Billy Butler should not be ignored.
As the beginning of the season approaches, more and more fantasy leagues are holding their drafts.
In every league, there's at least one huge surprise that takes place. Whether it be that guy who drafts a closer in round four, or the guy who tries to be a hipster and take a sleeper 10 rounds too soon, there's always a "really?" moment.
Here's a list of the top 25 biggest surprises that I've seen in drafts so far.
Lincecum is one of the most overvalued players in 2012.
Some of you, or maybe even most of you, will think I'm crazy, but Tim Lincecum doesn't belong in the top 10 for starting pitchers anymore.
Lincecum's ADP is 25, and he should be taken about 25 spots later. Lincecum isn't going to get any better than what he's already shown.
In fact, he's on a decline already.
Starting in 2009, Lincecum has had FIPs of 2.34, 3.15 and 3.17. Plus, his WAR (wins above replacement) has gone from 8.0 in '09 to 4.4 in 2011.
Furthermore, Lincecum averaged 94 mph in 2008 (sixth-fastest among MLB starters), but was down to 91.2 mph last year.
Lincecum is still a worthy SP option, but there's no way I'd take him before Cliff Lee, Cole Hamels, Matt Cain or Felix Hernandez.
Even with all the hype, Montero is being overlooked.
I didn't think it was possible that one of the most talked about rookies could be undervalued, but that's exactly what's happening with Jesus Montero.
Usually hyped-up rookies are overvalued, but Montero's ADP is 165, and that's way too low.
I understand moving from Yankee Stadium to Safeco won't help his power numbers, but the kid has lots of raw power. Montero has had an ISO (isolated power number) above .200 in three of the last four years in the Minors.
The MLB average last year was .145.
And yes, he won't be starting the year with catcher eligibility, but he'll get it soon enough. Don't be afraid of taking Montero, he's going to be the real deal.
Ackley is being hyped way too much.
I don't really get the hype on Dustin Ackley. His ADP is 134, but he should be taken about 12-15 spots later.
Yahoo! ranks Ackley as the 12th-best second basemen, but there's no way he's that high. He's 15th or 16th at best. I wouldn't take Ackley ahead of Jason Kipnis, Neil Walker or Danny Espinosa.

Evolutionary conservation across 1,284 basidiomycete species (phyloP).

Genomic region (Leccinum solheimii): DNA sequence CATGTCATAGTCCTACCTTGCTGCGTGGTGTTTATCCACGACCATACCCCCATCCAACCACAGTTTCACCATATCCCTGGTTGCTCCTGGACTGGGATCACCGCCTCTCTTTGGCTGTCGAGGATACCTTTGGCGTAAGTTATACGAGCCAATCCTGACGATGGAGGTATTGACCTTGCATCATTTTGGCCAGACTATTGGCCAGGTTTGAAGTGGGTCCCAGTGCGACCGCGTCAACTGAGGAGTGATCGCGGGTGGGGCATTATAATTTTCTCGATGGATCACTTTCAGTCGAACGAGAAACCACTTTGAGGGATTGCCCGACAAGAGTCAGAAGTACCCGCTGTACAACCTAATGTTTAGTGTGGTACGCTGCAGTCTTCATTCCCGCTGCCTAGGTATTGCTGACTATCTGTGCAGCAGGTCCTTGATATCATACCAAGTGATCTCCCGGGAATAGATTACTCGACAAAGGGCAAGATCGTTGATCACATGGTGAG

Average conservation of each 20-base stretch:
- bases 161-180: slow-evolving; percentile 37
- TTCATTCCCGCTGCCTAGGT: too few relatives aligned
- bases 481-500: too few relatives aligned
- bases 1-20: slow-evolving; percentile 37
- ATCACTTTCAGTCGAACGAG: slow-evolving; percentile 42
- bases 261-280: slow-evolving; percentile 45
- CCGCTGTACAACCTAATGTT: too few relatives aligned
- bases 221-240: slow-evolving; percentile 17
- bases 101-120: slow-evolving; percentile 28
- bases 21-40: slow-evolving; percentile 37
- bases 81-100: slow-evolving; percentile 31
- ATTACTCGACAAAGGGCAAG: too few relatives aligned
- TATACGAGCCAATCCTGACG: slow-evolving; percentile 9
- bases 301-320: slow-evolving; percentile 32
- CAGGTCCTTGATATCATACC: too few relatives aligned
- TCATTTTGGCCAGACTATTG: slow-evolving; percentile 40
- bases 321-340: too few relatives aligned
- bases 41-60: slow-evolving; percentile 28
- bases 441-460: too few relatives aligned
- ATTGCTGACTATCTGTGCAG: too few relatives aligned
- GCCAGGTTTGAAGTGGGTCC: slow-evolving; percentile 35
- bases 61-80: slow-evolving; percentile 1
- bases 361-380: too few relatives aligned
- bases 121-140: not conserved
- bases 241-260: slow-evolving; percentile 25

Ackley just doesn't impress me with any of his stats. He's only going to hit around 10 home runs with 10-12 stolen bases and a .270 average.
Ackley is a decent option in deep mixed leagues, but he's not going to be that valuable.
Butler has always been consistent for the Royals.
Billy Butler has been consistently good the last three years, but you couldn't tell that by his ADP: he currently sits at 116.
Since 2009, Butler has hit .303 (546-for-1,800) and has averaged 18.33 homers and 88.67 RBI per season.
The only knock on Butler can be his position eligibility.
Depending on your league settings, Butler might not have 1B eligibility (he only played 11 games at first base last year). Even with the eligibility issue, Butler is still a good option for your UTIL slot.
He found his power stroke in the second half of 2011, so he could hit 25 homers this season.
Even Halladay is being drafted outside of the top 10.
I guess this is more of a fact than a surprise.
The Yankees and the Phillies are two of the best teams in the MLB, so you would think that they have a bunch of fantasy studs at the top, but they don't.
Robinson Cano's ADP is 12 and Roy Halladay's is 15. I'm not necessarily saying that they should be higher, it's just interesting to see two premiere teams without a top-10 player.
That's to be expected with Ryan Howard being sidelined for a while and Alex Rodriguez getting older and more injury-prone.
MadBum has the potential to be a fantasy stud.
Madison Bumgarner's ADP is 90. He should be getting targeted much earlier.
Just remember this stat come draft day: there were only three pitchers who had a lower FIP than MadBum last year: Roy Halladay, Clayton Kershaw and Cliff Lee. That's great company to be with.
Bumgarner has the potential to put up the best numbers on the Giants pitching staff--which is saying a lot because he'll have Lincecum and Matt Cain to compete with.
It's not like he's a crafty pitcher either. He's a lefty that averaged 91.5 mph in 2011 and posted an 8.40 K/9 ratio.
There's no way Cabrera puts up the same numbers again.
Asdrubal Cabrera had an unbelievable season in 2011, but there's no way you can expect him to produce the same numbers in 2012.
Cabrera hit a total of 18 home runs in his first 1,610 plate appearances. Then he exploded for 25 in 2011. He had a ridiculous 13.3 HR/FB percentage last season, and he never had a percentage higher than 6.7 previously. That rate is sure to come back down to earth in 2012.
The speed is also in question.
Cabrera had 17 steals last year, which tied his career-high. It's not a forgone conclusion that he'll reach that mark again in 2012, especially when his walk rate is very low (6.6 percent last year).
I predict that Cabrera hits fewer than 15 homers and steals fewer than 15 bases in 2012.
Alonso is not getting any love.
Yonder Alonso is becoming an undrafted free agent in most leagues. His ADP is 292.
This is a little shocking, considering the fact that he's going to be the Padres' Opening Day first basemen. Owners must be scared that he's moving from one of the friendliest hitters' ballparks to one of the worst.
I don't think there's that much to be afraid of.